Sheriff Carey Winders passes
By From staff reports
Published in News on January 24, 2014 1:46 PM
Wayne County Sheriff Carey Winders, who was the first Republican to hold the office in more than a century, died early Friday of a heart attack.
He was 57.
Winders was serving his fifth term in office. He was first elected in 1994 and was re-elected every four years since then.
At press time Friday, a small group of law enforcement officers and other local law enforcement officials were gathered at Wayne Memorial Hospital, where Winders had been taken. Few words were being spoken and more than one man had tears in his eyes.
Maj. Tom Effler of the Sheriff's Office issued this press release late Friday morning:
"With heavy hearts, the Wayne County Sheriff's Office is announcing that Sheriff Carey A. Winders passed away this morning. It appears he suffered a massive heart attack at his home. He was treated by Wayne County EMS at the home, then transported to Wayne Memorial Hospital. The emergency room staff at the hospital treated him, but he was pronounced deceased.
"Please keep Sheriff Winders' family and the Wayne County Sheriff's Office in your prayers."
Winders was a detective with the Goldsboro Police Department before entering politics.
A native of Pikeville, he was a 1975 graduate of Charles B. Aycock High School and a graduate of Wayne Community College.
The son of the late Aaron and Ernestine Winders, he began his career in law enforcement with the Goldsboro police in 1984 and was later promoted to investigator.
"He was a friend," Wayne County Commission Chairman Wayne Aycock said today. "He was a local kid. I was with him for about an hour yesterday. He was a dear friend. He was a dedicated law enforcement officer.
"It is sad," Superior Court Judge Arnold Jones said. "Carey Winders worked hard and was an asset to law enforcement. People who worked for him had had a great deal of respect for him. People who worked with him, like me, had a lot of respect for him as well.
"He was not only a good sheriff, he was a friend to me and a lot of people in Wayne County."
"I had a lot of respect for Carey," former county Commissioner Andy Anderson said. "He was very concerned about the people. He was involved with the people. He tried to look after the county, and looking at what he was working with, I think he did a good job. I have a lot of respect for him."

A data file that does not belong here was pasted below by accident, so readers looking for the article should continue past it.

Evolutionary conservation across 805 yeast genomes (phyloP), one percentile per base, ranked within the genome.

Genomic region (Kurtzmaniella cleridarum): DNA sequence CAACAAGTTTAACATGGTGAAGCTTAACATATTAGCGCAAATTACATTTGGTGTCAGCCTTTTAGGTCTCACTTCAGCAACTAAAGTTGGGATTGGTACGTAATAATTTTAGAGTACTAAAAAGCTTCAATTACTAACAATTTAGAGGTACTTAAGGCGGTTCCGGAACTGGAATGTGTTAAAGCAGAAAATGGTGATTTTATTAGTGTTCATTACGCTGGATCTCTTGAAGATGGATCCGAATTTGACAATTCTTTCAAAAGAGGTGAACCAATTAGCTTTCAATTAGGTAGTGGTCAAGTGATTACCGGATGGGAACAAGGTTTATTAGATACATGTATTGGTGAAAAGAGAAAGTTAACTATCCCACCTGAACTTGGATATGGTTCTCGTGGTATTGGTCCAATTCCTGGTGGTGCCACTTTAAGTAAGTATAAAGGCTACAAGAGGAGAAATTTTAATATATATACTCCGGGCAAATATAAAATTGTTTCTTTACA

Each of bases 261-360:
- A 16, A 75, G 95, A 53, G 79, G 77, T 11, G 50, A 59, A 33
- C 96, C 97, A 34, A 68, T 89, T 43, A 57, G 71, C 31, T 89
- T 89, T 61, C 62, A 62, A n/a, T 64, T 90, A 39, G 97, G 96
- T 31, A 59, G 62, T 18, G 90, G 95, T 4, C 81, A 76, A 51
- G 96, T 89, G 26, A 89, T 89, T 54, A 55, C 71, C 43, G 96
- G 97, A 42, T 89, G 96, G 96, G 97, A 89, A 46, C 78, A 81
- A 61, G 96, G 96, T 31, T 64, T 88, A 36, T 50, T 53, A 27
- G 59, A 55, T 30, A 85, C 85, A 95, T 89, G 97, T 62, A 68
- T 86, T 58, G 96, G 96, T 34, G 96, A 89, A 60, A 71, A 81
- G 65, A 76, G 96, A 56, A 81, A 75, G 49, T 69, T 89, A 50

The news has also touched Winders' colleagues in the law enforcement community.
"Carey was a good law enforcement officer, a good family man and somebody I thought a lot of," former Lenoir County Sheriff Billy Smith said.
"I was shocked and saddened to hear of the passing of Sheriff Winders," Duplin County Sheriff Blake Wallace said. "He and I were good friends, both personally and professionally.
"Sheriff Winders was good to me during my time as sheriff. My heart goes out to his wife, Teresa, and the family. My wife and Teresa were very good friends."
Smith said Winders was the type of man who took his work seriously and talked frankly about it.
"If he didn't like something, he would tell you," Smith said. "For me, he was very, very likeable. He was just someone you could sit down and talk with. He was all about the job. There were no airs about him. He was all about doing law enforcement professionally."
To read his obituary, including further funeral details, click here.
To read a selection of comments left on the Goldsboro News-Argus Facebook page, click here.
To add your own memories of Sheriff Carey Winders, visit the Goldsboro News-Argus Facebook page.